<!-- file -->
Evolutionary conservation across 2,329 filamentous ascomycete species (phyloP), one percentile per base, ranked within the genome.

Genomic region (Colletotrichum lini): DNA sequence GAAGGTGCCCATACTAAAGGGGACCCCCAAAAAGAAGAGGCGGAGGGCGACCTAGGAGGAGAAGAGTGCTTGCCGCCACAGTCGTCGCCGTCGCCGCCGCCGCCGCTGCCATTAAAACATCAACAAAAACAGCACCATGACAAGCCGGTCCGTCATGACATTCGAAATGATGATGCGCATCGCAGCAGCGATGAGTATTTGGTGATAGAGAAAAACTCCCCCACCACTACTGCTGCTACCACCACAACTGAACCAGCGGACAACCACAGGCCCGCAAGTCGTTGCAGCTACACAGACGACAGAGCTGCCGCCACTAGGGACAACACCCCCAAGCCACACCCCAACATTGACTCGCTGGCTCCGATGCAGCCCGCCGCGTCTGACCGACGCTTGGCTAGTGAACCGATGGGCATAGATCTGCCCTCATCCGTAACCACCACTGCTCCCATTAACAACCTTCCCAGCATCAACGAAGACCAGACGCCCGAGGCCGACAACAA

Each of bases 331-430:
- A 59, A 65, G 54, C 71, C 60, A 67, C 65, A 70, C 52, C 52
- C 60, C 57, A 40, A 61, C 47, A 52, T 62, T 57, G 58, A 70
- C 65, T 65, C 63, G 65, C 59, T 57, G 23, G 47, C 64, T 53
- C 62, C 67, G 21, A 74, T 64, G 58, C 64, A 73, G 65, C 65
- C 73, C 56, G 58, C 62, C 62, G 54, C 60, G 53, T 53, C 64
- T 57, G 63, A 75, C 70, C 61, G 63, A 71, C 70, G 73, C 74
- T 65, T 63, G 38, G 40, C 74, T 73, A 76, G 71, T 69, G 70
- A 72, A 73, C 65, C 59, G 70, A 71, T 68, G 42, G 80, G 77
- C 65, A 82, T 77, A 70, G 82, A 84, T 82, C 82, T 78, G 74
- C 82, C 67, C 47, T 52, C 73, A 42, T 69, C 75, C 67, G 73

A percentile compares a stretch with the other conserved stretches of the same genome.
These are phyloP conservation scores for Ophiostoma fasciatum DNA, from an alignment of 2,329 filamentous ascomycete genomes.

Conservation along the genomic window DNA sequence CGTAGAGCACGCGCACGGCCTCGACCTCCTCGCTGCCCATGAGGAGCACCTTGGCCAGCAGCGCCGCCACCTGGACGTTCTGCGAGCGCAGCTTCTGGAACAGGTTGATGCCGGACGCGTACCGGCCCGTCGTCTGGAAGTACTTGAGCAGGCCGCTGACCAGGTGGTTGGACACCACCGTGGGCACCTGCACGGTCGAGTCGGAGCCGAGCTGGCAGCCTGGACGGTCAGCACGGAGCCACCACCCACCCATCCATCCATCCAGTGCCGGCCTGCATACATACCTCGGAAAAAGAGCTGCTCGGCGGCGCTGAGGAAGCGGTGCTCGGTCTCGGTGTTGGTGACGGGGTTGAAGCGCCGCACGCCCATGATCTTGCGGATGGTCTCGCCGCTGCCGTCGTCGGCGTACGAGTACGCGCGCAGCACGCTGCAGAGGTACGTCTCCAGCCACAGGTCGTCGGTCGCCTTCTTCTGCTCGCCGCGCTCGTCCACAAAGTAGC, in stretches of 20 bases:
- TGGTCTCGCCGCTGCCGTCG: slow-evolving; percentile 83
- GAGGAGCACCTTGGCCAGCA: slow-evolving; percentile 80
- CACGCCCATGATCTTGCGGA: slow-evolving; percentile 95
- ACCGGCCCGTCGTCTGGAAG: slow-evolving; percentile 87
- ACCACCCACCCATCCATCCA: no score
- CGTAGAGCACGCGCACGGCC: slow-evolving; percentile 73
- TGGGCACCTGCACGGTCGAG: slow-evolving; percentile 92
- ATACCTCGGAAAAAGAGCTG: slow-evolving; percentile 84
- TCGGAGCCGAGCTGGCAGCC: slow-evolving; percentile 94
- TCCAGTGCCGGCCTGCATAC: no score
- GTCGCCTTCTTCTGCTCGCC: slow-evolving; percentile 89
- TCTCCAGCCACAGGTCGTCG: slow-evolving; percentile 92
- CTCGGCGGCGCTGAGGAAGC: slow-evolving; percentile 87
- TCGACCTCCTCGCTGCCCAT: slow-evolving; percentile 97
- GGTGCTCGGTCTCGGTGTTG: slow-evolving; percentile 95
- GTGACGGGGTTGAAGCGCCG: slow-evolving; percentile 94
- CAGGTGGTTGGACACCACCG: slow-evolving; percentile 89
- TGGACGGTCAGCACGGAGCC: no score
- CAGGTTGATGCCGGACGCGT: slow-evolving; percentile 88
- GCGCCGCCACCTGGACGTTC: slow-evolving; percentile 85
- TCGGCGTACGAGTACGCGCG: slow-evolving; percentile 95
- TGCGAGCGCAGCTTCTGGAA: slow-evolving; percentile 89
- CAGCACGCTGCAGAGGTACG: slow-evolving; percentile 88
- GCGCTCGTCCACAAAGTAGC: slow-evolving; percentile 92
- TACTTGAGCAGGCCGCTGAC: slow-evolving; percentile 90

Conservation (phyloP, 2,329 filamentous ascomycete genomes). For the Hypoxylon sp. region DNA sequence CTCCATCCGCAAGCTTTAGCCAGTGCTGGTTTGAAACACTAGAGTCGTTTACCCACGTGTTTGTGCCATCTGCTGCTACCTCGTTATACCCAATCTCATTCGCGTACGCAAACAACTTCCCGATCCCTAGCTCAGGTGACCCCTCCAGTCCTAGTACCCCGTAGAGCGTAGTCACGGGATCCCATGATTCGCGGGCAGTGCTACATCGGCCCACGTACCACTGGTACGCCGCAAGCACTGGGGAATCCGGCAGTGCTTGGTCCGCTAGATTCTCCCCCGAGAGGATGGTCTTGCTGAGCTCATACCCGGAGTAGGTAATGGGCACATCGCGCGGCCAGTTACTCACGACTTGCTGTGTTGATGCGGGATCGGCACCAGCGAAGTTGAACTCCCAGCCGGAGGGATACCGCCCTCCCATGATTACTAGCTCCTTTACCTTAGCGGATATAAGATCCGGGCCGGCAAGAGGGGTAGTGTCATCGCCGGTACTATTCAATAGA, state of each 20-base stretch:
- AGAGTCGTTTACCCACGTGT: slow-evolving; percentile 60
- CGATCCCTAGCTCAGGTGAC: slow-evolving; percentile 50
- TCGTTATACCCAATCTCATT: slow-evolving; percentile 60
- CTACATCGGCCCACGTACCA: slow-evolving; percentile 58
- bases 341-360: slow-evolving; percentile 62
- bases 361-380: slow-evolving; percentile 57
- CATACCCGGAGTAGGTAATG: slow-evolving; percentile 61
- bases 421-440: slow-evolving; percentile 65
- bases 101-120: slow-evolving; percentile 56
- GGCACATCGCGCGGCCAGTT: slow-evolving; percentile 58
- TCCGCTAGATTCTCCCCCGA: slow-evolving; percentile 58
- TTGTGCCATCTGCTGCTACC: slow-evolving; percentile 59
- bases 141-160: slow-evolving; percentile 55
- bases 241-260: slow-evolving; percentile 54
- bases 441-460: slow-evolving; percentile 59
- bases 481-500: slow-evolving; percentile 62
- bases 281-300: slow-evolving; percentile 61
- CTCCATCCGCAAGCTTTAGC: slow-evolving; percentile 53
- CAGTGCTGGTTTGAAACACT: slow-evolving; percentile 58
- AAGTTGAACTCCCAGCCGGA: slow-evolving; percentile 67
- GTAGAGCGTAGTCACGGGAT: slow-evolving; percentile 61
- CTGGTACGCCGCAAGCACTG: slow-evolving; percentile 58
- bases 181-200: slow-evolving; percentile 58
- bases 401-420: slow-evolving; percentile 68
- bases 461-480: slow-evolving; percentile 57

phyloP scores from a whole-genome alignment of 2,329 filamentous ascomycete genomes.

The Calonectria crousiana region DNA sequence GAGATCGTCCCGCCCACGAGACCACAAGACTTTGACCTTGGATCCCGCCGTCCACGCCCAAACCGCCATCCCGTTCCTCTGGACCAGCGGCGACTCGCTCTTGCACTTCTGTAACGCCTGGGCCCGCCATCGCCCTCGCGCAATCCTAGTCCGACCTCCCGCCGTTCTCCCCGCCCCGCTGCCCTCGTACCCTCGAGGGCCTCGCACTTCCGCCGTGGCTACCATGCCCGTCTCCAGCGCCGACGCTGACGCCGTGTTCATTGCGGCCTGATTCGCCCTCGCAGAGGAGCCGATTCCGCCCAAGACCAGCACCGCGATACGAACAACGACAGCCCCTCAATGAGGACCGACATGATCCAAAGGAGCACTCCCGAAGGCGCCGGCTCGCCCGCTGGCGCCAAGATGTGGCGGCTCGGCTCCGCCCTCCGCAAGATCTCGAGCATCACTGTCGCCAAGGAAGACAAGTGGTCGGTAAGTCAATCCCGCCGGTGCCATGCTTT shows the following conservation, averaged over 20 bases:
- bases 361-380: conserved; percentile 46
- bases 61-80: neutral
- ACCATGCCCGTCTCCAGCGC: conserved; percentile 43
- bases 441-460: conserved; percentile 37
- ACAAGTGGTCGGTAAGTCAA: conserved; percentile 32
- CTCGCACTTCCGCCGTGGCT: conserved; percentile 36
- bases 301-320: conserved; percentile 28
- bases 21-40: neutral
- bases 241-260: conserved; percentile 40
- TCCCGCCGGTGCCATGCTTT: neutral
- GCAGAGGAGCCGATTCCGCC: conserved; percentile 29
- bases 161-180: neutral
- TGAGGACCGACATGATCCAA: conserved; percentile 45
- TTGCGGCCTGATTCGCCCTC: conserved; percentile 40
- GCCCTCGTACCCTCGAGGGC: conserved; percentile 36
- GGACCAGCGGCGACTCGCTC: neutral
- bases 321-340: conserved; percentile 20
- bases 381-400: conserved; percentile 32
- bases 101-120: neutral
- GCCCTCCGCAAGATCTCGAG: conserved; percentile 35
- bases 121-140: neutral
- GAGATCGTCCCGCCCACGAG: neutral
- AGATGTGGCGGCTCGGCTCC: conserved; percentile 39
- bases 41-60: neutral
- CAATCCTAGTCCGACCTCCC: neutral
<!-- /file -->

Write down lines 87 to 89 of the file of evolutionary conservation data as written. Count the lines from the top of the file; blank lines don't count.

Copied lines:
- bases 381-400: conserved; percentile 32
- bases 101-120: neutral
- GCCCTCCGCAAGATCTCGAG: conserved; percentile 35